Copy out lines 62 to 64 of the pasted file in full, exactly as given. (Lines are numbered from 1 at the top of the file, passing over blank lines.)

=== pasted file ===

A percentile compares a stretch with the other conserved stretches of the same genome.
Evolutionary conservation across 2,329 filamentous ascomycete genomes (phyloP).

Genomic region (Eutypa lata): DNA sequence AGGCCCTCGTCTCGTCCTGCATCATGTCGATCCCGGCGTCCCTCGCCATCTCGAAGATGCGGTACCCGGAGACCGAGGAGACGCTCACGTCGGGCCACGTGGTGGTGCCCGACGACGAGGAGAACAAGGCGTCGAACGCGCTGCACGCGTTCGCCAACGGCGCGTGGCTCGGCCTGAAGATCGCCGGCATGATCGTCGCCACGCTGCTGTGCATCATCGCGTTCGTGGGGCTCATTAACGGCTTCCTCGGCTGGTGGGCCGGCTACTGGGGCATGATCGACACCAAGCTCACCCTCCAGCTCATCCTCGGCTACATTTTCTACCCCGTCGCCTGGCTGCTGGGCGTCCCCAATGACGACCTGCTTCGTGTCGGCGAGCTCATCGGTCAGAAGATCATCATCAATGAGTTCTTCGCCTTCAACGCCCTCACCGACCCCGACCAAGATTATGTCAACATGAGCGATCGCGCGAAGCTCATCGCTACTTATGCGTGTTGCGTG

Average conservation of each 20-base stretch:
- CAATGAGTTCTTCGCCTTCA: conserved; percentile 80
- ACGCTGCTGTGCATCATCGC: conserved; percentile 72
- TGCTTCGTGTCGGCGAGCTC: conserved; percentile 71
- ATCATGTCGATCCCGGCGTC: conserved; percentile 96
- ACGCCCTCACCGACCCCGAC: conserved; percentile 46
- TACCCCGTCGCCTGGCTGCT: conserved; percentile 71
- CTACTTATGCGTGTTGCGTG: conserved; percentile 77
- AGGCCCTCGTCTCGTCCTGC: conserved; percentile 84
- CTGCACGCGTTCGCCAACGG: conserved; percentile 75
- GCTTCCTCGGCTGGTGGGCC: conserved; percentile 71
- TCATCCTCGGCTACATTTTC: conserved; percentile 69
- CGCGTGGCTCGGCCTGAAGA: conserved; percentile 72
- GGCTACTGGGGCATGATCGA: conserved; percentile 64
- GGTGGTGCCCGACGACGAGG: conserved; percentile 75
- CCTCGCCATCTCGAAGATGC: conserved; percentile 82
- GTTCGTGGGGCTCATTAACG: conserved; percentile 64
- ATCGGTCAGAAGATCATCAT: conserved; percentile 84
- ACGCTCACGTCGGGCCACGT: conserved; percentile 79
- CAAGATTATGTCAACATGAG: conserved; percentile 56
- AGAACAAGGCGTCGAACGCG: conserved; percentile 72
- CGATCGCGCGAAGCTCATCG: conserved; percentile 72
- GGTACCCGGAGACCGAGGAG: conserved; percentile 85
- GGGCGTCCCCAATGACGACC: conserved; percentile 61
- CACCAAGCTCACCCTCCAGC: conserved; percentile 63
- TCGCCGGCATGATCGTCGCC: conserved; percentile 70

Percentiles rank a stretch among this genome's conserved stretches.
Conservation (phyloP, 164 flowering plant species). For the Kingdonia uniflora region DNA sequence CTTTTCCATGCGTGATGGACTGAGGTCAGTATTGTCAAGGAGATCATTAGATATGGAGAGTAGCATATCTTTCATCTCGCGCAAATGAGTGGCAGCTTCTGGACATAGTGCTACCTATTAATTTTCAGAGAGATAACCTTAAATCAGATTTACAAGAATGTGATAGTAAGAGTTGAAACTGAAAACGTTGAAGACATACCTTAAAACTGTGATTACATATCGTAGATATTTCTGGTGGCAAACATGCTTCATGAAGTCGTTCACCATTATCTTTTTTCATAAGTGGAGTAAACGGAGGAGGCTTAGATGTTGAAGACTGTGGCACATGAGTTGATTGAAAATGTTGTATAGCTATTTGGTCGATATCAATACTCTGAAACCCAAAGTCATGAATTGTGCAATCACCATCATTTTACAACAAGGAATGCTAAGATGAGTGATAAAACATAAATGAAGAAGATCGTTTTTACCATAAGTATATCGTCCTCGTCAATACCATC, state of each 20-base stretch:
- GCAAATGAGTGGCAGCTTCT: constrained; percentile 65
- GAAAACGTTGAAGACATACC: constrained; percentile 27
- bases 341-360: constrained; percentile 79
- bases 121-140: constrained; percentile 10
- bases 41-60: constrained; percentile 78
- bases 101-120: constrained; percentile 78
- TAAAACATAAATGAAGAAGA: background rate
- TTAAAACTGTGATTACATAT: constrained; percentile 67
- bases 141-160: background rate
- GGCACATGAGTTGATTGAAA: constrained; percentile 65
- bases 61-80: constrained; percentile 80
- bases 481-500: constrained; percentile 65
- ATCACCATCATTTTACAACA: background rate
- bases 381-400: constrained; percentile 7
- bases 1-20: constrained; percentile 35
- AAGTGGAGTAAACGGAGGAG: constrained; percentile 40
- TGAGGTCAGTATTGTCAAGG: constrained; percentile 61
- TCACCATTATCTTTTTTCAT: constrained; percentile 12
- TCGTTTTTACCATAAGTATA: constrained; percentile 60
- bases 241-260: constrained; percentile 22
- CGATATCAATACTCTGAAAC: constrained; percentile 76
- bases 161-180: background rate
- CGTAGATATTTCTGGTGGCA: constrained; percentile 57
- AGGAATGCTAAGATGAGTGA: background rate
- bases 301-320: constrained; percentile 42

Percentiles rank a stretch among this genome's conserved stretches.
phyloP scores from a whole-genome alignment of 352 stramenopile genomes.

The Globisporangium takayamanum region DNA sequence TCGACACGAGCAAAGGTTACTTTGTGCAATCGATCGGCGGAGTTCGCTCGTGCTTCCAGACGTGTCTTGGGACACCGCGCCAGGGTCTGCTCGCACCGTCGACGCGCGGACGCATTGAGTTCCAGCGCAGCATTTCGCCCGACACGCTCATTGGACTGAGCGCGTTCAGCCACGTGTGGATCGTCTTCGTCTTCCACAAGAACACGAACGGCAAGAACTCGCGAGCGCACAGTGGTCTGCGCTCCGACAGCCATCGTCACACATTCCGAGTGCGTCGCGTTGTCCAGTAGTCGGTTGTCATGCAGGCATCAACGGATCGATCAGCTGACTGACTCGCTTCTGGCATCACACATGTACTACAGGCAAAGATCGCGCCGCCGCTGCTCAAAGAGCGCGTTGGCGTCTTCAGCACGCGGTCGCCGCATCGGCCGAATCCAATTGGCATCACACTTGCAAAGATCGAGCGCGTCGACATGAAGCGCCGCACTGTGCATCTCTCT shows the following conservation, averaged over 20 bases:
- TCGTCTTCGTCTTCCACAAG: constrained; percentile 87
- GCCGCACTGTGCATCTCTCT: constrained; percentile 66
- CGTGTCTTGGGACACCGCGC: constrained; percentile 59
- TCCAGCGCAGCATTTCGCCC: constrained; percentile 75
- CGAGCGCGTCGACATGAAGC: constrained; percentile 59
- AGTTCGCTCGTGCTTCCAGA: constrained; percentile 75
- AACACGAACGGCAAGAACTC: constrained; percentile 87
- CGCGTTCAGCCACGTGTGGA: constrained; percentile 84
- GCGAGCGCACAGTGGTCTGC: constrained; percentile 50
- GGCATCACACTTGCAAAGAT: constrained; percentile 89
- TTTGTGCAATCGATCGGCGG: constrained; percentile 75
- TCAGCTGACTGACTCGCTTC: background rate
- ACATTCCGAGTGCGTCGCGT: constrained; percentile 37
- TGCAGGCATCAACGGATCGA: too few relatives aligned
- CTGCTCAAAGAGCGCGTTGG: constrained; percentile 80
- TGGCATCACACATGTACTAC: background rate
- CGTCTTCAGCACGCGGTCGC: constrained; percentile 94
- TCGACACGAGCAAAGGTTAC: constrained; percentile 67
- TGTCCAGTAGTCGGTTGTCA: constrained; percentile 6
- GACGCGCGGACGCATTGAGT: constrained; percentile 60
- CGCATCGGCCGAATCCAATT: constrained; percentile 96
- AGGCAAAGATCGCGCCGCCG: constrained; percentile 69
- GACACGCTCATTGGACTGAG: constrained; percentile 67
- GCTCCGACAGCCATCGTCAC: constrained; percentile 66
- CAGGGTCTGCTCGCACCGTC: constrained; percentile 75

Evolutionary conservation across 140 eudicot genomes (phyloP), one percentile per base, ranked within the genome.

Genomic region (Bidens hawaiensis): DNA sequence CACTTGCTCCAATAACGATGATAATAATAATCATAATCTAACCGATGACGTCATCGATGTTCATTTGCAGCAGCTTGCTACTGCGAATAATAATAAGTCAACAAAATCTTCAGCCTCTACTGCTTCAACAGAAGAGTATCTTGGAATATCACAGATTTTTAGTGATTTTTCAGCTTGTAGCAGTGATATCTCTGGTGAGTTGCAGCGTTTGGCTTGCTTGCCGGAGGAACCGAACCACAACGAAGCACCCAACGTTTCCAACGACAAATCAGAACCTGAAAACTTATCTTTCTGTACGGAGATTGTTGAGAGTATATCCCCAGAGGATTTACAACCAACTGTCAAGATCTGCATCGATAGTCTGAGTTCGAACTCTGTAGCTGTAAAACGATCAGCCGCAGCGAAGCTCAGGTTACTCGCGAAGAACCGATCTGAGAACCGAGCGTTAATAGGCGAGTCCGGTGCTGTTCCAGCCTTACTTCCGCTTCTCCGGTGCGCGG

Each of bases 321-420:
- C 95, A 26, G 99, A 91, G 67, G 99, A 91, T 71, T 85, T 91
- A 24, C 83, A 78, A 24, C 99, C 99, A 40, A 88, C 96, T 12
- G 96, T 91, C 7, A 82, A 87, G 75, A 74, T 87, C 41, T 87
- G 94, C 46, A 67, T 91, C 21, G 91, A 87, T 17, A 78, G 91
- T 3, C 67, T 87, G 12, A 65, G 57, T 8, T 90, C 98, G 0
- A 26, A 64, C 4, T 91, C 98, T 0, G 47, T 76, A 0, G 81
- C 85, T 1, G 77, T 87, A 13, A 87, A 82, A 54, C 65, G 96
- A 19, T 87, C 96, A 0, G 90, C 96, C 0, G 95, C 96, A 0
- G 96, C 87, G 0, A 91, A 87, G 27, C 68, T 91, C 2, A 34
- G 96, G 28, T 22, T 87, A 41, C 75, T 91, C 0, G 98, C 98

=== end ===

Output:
- CGTGTCTTGGGACACCGCGC: constrained; percentile 59
- TCCAGCGCAGCATTTCGCCC: constrained; percentile 75
- CGAGCGCGTCGACATGAAGC: constrained; percentile 59